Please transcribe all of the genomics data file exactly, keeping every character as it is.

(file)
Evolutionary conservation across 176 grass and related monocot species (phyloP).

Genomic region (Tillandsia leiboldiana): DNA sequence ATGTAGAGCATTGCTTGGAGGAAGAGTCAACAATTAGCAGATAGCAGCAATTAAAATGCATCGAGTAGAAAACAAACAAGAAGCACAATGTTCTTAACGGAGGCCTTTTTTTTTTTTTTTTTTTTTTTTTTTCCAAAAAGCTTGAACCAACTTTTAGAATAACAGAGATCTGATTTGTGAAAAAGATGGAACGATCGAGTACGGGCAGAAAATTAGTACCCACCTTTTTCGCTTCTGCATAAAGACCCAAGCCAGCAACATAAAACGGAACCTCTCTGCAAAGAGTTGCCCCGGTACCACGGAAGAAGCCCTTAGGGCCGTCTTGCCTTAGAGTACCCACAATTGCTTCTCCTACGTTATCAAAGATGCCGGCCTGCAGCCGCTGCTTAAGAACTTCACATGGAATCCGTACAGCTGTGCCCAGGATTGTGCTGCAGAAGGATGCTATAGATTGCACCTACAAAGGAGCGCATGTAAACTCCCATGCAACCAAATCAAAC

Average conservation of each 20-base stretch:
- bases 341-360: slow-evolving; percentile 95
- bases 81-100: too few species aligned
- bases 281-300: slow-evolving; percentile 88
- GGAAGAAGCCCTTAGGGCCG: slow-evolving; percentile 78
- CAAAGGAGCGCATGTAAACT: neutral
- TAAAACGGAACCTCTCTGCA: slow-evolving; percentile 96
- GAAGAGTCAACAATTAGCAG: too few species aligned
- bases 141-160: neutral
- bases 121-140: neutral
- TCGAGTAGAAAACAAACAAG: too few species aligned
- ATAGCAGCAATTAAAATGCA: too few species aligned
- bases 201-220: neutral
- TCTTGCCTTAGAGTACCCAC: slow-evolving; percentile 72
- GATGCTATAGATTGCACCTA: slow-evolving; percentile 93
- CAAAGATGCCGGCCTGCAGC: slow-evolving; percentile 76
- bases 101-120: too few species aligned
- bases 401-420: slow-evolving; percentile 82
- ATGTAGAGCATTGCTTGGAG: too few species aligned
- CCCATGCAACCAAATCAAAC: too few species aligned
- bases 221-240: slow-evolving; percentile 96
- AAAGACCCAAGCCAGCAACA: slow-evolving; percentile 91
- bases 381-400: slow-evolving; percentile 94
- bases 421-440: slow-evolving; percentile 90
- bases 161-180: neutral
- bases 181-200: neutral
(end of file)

Evolutionary conservation across 176 grass and related monocot species (phyloP).

Genomic region (Tillandsia leiboldiana): DNA sequence ATGTAGAGCATTGCTTGGAGGAAGAGTCAACAATTAGCAGATAGCAGCAATTAAAATGCATCGAGTAGAAAACAAACAAGAAGCACAATGTTCTTAACGGAGGCCTTTTTTTTTTTTTTTTTTTTTTTTTTTCCAAAAAGCTTGAACCAACTTTTAGAATAACAGAGATCTGATTTGTGAAAAAGATGGAACGATCGAGTACGGGCAGAAAATTAGTACCCACCTTTTTCGCTTCTGCATAAAGACCCAAGCCAGCAACATAAAACGGAACCTCTCTGCAAAGAGTTGCCCCGGTACCACGGAAGAAGCCCTTAGGGCCGTCTTGCCTTAGAGTACCCACAATTGCTTCTCCTACGTTATCAAAGATGCCGGCCTGCAGCCGCTGCTTAAGAACTTCACATGGAATCCGTACAGCTGTGCCCAGGATTGTGCTGCAGAAGGATGCTATAGATTGCACCTACAAAGGAGCGCATGTAAACTCCCATGCAACCAAATCAAAC

Average conservation of each 20-base stretch:
- bases 341-360: slow-evolving; percentile 95
- bases 81-100: too few species aligned
- bases 281-300: slow-evolving; percentile 88
- GGAAGAAGCCCTTAGGGCCG: slow-evolving; percentile 78
- CAAAGGAGCGCATGTAAACT: neutral
- TAAAACGGAACCTCTCTGCA: slow-evolving; percentile 96
- GAAGAGTCAACAATTAGCAG: too few species aligned
- bases 141-160: neutral
- bases 121-140: neutral
- TCGAGTAGAAAACAAACAAG: too few species aligned
- ATAGCAGCAATTAAAATGCA: too few species aligned
- bases 201-220: neutral
- TCTTGCCTTAGAGTACCCAC: slow-evolving; percentile 72
- GATGCTATAGATTGCACCTA: slow-evolving; percentile 93
- CAAAGATGCCGGCCTGCAGC: slow-evolving; percentile 76
- bases 101-120: too few species aligned
- bases 401-420: slow-evolving; percentile 82
- ATGTAGAGCATTGCTTGGAG: too few species aligned
- CCCATGCAACCAAATCAAAC: too few species aligned
- bases 221-240: slow-evolving; percentile 96
- AAAGACCCAAGCCAGCAACA: slow-evolving; percentile 91
- bases 381-400: slow-evolving; percentile 94
- bases 421-440: slow-evolving; percentile 90
- bases 161-180: neutral
- bases 181-200: neutral